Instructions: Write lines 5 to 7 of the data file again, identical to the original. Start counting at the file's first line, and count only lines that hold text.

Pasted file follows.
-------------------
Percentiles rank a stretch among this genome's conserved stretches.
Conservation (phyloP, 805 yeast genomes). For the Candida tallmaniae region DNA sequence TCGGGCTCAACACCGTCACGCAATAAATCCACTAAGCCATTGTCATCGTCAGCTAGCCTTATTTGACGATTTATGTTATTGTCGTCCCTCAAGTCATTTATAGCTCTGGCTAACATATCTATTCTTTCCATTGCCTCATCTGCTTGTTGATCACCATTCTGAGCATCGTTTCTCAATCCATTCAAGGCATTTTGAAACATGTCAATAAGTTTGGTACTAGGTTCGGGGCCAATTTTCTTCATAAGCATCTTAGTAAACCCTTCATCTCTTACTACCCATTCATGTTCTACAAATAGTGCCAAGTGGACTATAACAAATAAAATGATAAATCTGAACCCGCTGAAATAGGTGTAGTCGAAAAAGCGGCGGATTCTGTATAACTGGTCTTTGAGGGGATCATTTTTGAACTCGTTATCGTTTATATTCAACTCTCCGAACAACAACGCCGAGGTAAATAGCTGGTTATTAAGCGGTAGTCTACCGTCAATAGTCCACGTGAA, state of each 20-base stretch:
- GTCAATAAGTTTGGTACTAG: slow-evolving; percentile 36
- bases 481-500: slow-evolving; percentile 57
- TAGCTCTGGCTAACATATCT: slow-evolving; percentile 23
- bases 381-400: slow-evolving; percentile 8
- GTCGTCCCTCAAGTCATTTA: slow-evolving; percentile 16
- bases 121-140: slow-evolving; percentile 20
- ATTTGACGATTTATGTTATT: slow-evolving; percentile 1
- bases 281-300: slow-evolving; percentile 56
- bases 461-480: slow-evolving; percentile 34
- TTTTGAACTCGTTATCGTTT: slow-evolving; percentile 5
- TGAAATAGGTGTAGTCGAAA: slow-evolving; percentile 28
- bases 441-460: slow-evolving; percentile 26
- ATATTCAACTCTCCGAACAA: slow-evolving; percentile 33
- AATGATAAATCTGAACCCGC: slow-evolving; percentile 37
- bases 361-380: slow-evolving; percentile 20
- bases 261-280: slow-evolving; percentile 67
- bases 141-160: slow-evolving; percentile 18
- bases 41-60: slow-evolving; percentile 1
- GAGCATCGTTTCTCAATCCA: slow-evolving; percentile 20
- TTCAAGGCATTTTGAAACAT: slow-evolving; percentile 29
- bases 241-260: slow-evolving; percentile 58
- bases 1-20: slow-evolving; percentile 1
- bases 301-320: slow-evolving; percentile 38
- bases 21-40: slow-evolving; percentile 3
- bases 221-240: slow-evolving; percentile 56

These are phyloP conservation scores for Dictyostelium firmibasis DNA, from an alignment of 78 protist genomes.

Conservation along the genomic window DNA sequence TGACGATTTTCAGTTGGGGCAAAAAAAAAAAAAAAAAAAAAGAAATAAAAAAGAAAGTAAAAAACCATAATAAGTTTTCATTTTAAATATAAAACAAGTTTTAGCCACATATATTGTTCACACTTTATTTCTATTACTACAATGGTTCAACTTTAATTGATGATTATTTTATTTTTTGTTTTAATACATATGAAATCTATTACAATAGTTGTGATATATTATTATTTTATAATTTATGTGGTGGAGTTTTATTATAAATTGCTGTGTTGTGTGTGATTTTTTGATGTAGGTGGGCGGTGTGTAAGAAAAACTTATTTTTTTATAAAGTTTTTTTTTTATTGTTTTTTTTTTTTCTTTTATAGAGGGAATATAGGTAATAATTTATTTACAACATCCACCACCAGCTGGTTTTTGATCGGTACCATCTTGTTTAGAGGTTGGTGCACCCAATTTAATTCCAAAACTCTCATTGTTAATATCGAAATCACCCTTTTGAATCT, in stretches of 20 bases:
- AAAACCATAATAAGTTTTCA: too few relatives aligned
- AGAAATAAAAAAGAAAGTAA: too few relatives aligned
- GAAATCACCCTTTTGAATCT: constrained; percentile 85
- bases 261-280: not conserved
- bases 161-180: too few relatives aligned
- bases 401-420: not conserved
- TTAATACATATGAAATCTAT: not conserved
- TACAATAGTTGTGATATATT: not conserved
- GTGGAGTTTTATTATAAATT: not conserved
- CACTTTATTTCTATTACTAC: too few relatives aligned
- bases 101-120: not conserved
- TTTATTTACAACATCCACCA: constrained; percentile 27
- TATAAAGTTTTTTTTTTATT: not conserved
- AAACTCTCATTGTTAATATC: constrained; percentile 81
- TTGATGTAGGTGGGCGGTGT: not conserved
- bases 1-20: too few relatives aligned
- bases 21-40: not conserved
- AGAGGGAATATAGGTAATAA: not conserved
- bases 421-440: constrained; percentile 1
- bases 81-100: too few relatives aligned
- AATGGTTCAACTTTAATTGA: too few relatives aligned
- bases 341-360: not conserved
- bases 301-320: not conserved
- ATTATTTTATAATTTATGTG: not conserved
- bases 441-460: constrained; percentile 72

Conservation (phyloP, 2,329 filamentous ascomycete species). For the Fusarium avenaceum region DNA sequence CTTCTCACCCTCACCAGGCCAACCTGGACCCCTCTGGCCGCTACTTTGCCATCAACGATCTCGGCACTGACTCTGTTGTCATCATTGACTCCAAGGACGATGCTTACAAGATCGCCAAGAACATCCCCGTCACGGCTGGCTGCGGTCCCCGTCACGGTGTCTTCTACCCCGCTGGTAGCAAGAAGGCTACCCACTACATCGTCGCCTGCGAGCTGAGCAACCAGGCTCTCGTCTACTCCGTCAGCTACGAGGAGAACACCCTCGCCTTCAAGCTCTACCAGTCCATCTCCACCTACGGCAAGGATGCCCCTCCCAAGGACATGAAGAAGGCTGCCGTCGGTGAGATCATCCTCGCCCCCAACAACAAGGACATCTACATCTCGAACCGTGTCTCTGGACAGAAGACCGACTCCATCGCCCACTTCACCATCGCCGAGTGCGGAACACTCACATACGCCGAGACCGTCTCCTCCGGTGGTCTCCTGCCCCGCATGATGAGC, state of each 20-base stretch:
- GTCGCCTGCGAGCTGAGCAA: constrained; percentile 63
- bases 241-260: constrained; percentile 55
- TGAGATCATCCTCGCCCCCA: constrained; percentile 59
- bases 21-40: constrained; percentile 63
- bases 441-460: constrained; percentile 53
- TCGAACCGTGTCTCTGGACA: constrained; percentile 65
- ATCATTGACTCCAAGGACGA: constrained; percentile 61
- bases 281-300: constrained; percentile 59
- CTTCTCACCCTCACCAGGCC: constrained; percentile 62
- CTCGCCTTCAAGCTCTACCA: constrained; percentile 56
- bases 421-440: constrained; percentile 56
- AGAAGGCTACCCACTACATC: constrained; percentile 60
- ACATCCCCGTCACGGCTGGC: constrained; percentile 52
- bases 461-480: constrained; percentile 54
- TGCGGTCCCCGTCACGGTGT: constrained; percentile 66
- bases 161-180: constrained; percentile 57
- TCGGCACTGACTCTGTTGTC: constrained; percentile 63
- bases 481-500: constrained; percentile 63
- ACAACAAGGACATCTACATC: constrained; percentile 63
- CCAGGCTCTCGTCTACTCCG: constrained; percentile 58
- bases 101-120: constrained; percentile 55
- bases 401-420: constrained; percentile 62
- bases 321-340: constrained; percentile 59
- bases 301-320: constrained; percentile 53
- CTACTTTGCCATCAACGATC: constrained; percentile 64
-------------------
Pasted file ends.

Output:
- TAGCTCTGGCTAACATATCT: slow-evolving; percentile 23
- bases 381-400: slow-evolving; percentile 8
- GTCGTCCCTCAAGTCATTTA: slow-evolving; percentile 16